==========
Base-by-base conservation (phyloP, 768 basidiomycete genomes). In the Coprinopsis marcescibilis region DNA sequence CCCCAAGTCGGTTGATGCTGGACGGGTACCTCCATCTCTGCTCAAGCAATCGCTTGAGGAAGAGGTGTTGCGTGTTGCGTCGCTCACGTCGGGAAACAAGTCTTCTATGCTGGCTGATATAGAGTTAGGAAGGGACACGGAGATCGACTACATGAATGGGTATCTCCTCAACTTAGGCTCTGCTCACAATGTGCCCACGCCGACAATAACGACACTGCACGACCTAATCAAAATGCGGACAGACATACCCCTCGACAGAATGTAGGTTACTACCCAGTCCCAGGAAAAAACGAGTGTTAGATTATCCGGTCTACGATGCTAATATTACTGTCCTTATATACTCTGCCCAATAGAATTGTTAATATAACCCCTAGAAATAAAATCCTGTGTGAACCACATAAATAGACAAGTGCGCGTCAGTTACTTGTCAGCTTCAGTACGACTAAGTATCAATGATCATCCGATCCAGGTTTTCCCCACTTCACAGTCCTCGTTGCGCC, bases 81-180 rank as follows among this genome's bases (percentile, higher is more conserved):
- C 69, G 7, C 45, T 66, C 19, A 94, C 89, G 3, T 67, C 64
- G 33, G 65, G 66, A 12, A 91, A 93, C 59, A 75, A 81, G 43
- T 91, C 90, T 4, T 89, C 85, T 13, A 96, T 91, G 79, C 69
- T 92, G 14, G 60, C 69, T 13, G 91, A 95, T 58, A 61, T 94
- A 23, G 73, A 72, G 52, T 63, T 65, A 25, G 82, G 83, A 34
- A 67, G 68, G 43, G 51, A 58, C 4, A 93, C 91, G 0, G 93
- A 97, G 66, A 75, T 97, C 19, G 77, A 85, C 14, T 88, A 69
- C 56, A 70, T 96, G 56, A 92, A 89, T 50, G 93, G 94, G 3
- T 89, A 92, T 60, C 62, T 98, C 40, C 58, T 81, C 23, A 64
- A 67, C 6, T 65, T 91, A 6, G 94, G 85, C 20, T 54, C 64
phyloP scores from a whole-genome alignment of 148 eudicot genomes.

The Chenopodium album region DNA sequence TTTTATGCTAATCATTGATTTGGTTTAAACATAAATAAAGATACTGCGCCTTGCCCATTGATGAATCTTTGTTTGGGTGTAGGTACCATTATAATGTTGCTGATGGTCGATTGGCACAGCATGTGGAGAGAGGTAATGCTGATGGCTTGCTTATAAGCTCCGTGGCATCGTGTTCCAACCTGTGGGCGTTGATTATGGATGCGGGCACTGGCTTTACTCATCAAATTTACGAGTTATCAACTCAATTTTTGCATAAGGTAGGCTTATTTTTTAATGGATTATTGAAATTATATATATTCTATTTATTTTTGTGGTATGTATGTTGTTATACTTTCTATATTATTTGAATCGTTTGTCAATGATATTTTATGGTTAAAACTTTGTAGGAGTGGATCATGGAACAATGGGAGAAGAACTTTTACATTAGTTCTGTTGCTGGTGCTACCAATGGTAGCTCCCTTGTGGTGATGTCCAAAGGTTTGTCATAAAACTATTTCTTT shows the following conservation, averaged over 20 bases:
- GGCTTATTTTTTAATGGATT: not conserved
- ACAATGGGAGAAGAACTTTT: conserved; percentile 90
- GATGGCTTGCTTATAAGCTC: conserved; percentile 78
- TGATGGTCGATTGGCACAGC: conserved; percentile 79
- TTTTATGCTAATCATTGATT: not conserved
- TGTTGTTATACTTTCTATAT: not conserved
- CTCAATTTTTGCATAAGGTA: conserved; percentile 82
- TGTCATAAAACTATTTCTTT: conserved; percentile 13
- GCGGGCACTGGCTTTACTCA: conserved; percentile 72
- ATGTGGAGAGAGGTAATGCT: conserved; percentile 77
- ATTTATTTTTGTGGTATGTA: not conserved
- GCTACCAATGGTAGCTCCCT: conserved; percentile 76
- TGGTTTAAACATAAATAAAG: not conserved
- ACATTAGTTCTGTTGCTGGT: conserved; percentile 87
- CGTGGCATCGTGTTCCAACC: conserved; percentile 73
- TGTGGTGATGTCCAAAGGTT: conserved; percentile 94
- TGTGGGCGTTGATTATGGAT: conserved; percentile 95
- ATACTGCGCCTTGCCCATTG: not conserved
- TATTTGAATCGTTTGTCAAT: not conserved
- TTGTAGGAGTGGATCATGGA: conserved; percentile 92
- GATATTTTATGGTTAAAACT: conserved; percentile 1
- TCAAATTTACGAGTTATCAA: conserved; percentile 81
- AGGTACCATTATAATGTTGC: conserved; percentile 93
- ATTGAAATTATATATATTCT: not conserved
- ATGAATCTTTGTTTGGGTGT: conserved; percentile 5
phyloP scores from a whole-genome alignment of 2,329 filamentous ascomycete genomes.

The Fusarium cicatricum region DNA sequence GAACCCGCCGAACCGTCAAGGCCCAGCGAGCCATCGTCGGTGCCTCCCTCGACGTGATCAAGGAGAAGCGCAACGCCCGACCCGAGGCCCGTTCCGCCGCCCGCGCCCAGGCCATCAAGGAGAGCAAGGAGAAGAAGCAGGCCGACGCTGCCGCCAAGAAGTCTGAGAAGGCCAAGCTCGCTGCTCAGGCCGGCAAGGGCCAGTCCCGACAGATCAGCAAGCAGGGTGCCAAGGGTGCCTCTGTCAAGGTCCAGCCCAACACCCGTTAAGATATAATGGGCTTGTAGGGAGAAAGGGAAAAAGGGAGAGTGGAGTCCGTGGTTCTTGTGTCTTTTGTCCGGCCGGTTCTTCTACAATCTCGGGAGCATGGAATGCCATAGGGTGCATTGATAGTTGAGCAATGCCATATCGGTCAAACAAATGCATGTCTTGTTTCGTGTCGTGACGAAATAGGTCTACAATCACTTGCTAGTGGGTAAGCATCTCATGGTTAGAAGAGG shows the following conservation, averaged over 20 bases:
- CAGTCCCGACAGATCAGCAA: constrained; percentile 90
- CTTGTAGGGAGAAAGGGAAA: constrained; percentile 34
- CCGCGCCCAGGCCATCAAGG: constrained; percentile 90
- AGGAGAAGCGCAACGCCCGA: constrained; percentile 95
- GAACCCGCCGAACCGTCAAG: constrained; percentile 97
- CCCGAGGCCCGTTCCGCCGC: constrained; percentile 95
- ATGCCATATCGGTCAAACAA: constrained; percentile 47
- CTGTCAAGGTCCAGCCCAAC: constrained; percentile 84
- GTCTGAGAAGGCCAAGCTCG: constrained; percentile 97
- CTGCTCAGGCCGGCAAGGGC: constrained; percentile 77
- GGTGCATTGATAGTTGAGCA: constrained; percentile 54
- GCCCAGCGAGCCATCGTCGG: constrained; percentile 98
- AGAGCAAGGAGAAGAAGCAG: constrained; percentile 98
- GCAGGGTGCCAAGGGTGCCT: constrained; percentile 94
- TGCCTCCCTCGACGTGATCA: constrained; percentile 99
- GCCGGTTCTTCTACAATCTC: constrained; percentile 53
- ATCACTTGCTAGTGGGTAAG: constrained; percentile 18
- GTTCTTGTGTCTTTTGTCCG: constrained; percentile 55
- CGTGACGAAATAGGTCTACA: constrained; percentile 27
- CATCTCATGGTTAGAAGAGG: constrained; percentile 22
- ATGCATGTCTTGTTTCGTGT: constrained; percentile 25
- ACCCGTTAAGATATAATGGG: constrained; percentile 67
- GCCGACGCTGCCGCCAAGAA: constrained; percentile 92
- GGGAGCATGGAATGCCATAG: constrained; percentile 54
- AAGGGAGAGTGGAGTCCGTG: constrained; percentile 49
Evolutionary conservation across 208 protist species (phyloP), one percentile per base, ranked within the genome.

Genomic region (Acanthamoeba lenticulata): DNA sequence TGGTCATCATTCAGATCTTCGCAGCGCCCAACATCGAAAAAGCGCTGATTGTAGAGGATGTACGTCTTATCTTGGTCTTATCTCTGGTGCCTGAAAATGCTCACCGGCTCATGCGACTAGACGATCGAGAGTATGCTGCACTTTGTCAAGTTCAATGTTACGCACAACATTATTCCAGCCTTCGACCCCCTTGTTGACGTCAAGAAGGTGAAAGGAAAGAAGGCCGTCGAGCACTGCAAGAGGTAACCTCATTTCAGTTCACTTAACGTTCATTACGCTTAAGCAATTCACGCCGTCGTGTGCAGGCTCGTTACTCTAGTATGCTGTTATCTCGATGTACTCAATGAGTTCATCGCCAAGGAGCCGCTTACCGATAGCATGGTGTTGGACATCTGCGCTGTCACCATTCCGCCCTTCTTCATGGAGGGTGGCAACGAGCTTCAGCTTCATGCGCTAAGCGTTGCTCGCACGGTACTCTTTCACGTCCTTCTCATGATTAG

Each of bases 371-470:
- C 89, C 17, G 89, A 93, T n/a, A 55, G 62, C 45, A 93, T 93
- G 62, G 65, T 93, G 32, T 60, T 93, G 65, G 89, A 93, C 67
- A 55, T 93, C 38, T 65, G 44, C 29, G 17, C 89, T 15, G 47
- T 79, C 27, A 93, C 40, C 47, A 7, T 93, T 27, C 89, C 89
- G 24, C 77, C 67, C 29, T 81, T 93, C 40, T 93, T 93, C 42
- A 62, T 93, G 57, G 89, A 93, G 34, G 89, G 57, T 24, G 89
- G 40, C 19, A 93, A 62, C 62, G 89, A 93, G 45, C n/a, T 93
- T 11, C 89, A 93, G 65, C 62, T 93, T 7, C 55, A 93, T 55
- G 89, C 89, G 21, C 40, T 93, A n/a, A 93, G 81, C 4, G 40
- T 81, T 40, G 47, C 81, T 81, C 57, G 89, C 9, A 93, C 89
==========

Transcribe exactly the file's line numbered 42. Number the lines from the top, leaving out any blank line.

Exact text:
- CTTGTAGGGAGAAAGGGAAA: constrained; percentile 34